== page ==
Sunday, February 17, 2013

Candy Stripe Knit Shirts: FAIL



As you may have noticed, I have a thing for knit fabric. You'd think by now I'd know how to sew with it.

The asymmetrical neckline drew me to McCall's 4517 (discontinued), on the left. I made this in 2005. This pattern introduced me to my one true love, clear elastic. That's what makes the lovely gather at the bottom of the v-neck. Go ahead, click the picture so you can see the details. Isn't that neckline awesome? Less so are my visible bra straps, which keep me from wearing this shirt with anything but my knit purple suit. (Versus my woven purple suit. Yes, I have two. Don't you?) The front also features some fitting on the fly. This fit like a tent before I hacked away some of the front. Another thing I didn't notice until the end was that the pattern cheaped out and called for unfinished hems. So this shirt is shorter than I intended.

LESSON 1: CHECK THE FIT
LESSON 2: READ AHEAD

On the right is Simplicity 1916, a runner-up for Pattern Review's 2012 Pattern of the Year. I followed the advice of some of the reviewers to build up the neckline so I could wear it without a camisole. I added a half inch, which also took care of any potential bra strap issues. I was still congratulating myself for being so on top of it when I noticed I didn't have to stretch the neckline facing as I sewed it on. Now, the word "STRETCH" is printed right on the pattern piece, so you know it's important. But instead of stopping to think, or to check out advice from sewers extraordinaire like Lladybird, I pressed on ahead. Turns out stretching the facing is what keeps your wrap shirt from flopping out all over the place. But instead of picking out the facing and fixing the actual problem, I futzed around with the side seams, taking them in to create a tighter v-neck. In doing so I ruined the front gathers, which are the key design detail. Instead of gracefully ruching to the hip, the fabric droops right over my belly. HOTT.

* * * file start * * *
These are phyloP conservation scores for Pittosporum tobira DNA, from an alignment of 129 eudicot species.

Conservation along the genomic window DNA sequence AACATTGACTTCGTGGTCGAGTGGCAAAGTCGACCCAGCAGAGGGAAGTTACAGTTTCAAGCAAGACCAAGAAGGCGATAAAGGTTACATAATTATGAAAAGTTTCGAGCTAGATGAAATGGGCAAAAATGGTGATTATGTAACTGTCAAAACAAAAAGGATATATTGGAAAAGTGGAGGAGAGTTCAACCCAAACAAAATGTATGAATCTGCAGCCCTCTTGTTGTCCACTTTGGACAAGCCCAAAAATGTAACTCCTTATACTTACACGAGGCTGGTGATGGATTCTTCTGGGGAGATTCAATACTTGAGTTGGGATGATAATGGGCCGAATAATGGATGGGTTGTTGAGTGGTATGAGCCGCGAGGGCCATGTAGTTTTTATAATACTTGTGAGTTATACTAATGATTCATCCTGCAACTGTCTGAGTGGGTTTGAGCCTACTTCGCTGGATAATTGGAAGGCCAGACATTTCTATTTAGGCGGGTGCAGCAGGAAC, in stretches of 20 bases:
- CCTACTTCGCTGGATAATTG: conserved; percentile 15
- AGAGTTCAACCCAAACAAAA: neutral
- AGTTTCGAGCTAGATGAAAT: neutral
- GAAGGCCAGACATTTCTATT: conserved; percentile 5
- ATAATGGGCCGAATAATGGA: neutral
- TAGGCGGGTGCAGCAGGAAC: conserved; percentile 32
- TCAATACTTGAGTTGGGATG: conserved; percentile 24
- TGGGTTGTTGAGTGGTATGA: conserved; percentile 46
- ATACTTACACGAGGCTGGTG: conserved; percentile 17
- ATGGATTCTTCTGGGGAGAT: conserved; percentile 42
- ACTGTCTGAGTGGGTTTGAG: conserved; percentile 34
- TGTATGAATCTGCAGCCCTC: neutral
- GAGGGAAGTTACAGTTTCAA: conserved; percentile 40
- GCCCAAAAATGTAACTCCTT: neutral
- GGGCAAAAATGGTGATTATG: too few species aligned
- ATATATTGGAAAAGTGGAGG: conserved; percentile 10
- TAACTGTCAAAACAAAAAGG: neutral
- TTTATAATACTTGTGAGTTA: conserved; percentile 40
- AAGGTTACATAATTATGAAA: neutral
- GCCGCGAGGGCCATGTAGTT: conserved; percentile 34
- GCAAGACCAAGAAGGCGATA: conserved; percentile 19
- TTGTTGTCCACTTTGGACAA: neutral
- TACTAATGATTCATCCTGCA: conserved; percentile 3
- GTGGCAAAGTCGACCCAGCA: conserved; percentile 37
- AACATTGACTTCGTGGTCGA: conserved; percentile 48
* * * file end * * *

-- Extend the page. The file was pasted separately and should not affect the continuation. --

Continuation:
LESSON 3: STOP AND THINK
LESSON 4: FIX, DON'T FUTZ

In case you're thinking, "WTF, those shirts are fine," allow me to show you the back.

I've got some back fitting issues. I suspect what oonaballoona calls "posture du dancer" and my physical therapist calls an inflexible mid-back without the normal spine curvature is at play. (I like oona's description better!) So I've always got extra fabric flopping around my upper back. On the left I added tucks with moderate success.  The bottom of the shirt is also not great, but not terrible. 

However, like a Detroit coney dog, the shirt on the right is one hot mess. Instead of tucks (or cutting a scoop neck, which would have meant picking out my neckline facing), I tried taking in the center back seam. I pinned the excess at the top, then graded the seam down to nothing at the waist. It might have worked if I hadn't already pulled the side seams out of place with my front adjustments. There is also something funky going on with the sleeves.

I wanted to give the Simplicity another go. But, once again, I made things more difficult by cutting the pattern out and then leaving it on the floor for Roomba to crunch up. It was the first time in years I've cut a pattern instead of tracing it. And probably my last!


LESSON 5: PROTECT YOUR PATTERNS

With some reconstructive ironing and taping, I think my pattern pieces are ready for attempt number two. Let's hope I can keep these lessons in mind and get a better result!

Sunday, February 10, 2013

Flower Print Tunic: PASS


My favorite boss of all time's mantra was, "Done is good." I love this phrase. I can spend waaaay to much time on projects to get them just right. Sometimes the extra effort doesn't lead to a noticeably better result.